The Danish Proteomics Society (DAPSOC) was established in 2005 to promote proteomics, to facilitate proteomics education and training activities in Denmark and to serve as a national contact point for international proteomics societies and organisations.

Proteomics is defined as the systematic analysis of proteins expressed by an organism at a given time under certain conditions. Proteomics encompass the determination of protein expression levels, interactions, localization, and regulation by post-translational modifications, etc. Proteomics has a wide range of applications in fundamental cell biology, biotechnology and molecular medicine, from the definition of the components in multiprotein complexes in the cell to the discovery of biomarkers for human diseases. Proteomic technologies include yeast two-hybrid screens for protein interactions, fluorescence microscopy for protein localization, 2D electrophoresis for protein separations, mass spectrometry for protein identification and characterization, protein/peptide array technologies, and many more.  Proteomics is truly an interdisciplinary field that embraces ideas and tools from molecular cell biology, biochemistry, biophysics, biomedicine, bioinformatics, and nanotechnology. In Denmark proteomics research is pursued at universities, hospitals, governmental institutes, and in industry. The high level of research activity and interest in proteomics in Denmark was evident at the Danish Biotechnology Forum meeting on ‘Applied Proteomics’ in May, 2004, which attracted 190 delegates (‘sold out’).  Subsequently, the DAPSOC Symposia in 2005 and 2006 attracted approximately 100 persons and 10 company exhibitors at each event.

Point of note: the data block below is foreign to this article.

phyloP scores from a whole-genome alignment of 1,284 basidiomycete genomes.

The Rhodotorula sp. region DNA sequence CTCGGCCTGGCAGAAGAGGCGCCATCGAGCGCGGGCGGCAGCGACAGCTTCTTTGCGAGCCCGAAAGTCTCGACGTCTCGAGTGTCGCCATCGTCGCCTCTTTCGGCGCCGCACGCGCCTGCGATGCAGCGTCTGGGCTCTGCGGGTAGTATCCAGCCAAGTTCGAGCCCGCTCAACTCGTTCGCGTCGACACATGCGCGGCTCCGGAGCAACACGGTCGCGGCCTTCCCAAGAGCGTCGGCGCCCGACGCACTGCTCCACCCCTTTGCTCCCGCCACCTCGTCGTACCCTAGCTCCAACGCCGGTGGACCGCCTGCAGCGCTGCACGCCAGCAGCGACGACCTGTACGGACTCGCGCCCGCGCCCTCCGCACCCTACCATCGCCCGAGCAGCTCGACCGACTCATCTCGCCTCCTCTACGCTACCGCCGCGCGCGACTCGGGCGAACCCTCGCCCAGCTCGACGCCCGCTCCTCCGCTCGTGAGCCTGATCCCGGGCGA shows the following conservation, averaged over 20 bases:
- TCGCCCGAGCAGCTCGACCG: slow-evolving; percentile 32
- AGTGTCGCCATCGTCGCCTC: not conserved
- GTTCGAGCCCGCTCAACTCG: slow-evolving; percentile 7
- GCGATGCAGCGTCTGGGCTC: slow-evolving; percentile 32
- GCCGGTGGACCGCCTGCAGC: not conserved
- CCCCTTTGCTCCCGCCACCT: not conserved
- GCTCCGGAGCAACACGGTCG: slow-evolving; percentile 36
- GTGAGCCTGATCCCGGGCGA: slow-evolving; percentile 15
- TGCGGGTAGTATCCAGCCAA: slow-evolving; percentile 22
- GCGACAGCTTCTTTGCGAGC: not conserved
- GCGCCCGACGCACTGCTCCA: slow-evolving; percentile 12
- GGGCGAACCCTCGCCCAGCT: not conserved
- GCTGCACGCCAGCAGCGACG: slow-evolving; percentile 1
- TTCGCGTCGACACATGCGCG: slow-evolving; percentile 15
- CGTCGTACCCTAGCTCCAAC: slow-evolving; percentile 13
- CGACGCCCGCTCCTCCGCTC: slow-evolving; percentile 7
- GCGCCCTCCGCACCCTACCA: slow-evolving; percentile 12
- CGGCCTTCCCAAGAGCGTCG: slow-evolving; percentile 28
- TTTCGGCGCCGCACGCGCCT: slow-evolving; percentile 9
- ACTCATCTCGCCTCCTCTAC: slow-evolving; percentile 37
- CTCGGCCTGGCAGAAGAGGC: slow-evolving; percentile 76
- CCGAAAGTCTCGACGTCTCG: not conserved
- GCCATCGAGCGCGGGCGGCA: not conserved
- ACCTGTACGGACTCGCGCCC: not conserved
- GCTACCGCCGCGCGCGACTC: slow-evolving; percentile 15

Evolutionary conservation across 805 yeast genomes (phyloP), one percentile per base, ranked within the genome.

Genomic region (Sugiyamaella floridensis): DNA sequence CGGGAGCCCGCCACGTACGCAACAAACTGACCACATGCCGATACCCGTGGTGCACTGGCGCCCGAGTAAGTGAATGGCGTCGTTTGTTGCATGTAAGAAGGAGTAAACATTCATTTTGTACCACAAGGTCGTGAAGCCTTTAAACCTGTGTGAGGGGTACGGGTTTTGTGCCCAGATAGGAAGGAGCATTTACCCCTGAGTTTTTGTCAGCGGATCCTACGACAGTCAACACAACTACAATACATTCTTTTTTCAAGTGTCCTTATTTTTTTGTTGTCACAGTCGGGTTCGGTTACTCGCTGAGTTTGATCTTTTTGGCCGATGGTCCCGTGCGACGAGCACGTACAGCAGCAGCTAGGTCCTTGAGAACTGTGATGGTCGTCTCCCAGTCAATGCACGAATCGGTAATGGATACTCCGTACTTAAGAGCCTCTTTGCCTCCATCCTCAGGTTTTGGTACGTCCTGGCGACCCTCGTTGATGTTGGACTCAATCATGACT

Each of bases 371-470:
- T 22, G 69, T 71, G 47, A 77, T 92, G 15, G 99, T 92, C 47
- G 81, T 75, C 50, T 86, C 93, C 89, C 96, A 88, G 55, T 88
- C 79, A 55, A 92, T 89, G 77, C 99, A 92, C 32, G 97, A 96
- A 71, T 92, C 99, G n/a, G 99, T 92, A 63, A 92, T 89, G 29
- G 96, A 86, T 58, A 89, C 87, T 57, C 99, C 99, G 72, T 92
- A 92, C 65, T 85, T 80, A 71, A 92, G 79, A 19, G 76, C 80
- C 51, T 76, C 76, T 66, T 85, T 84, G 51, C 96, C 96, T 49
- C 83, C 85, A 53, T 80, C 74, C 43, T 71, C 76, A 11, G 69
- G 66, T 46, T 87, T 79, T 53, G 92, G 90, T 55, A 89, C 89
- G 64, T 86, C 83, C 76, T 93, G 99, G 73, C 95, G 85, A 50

International activities
Proteomics and functional genomics have caught the attention of international organizations and national governments. For example, the Netherlands, UK, Sweden and Finland are prioritising proteomics and functional genomics research and have awarded large grants to national initiatives. The EU 6th and 7th Framework programmes have a series of activities in systems biology, proteomics and functional genomics to promote European collaborations and innovation in these fields.

The Human Proteome Organization (HUPO) was established in 2000 and has set out to pursue several pilot projects in proteomics (human blood, brain, liver) and to define international standards for proteomics data exchange.

The European Proteome Association (EuPA) was established during the Siena conference in August 2004. Representation by National Proteomics Societies currently include most European countries.

The objectives of the Danish Proteomics Society (DAPSOC) are to:

  • Promote proteomics in the life sciences and biotechnology
  • Promote information exchange and collaborations between Danish proteomics researchers
  • Organize an annual proteomics meeting and several symposia
  • Disseminate information on proteomics education and training activities in Denmark.
  • Coordinate events with Nordic and international proteomics societies.
  • Represent Denmark in international organizations, e.g. EuPA and HUPO.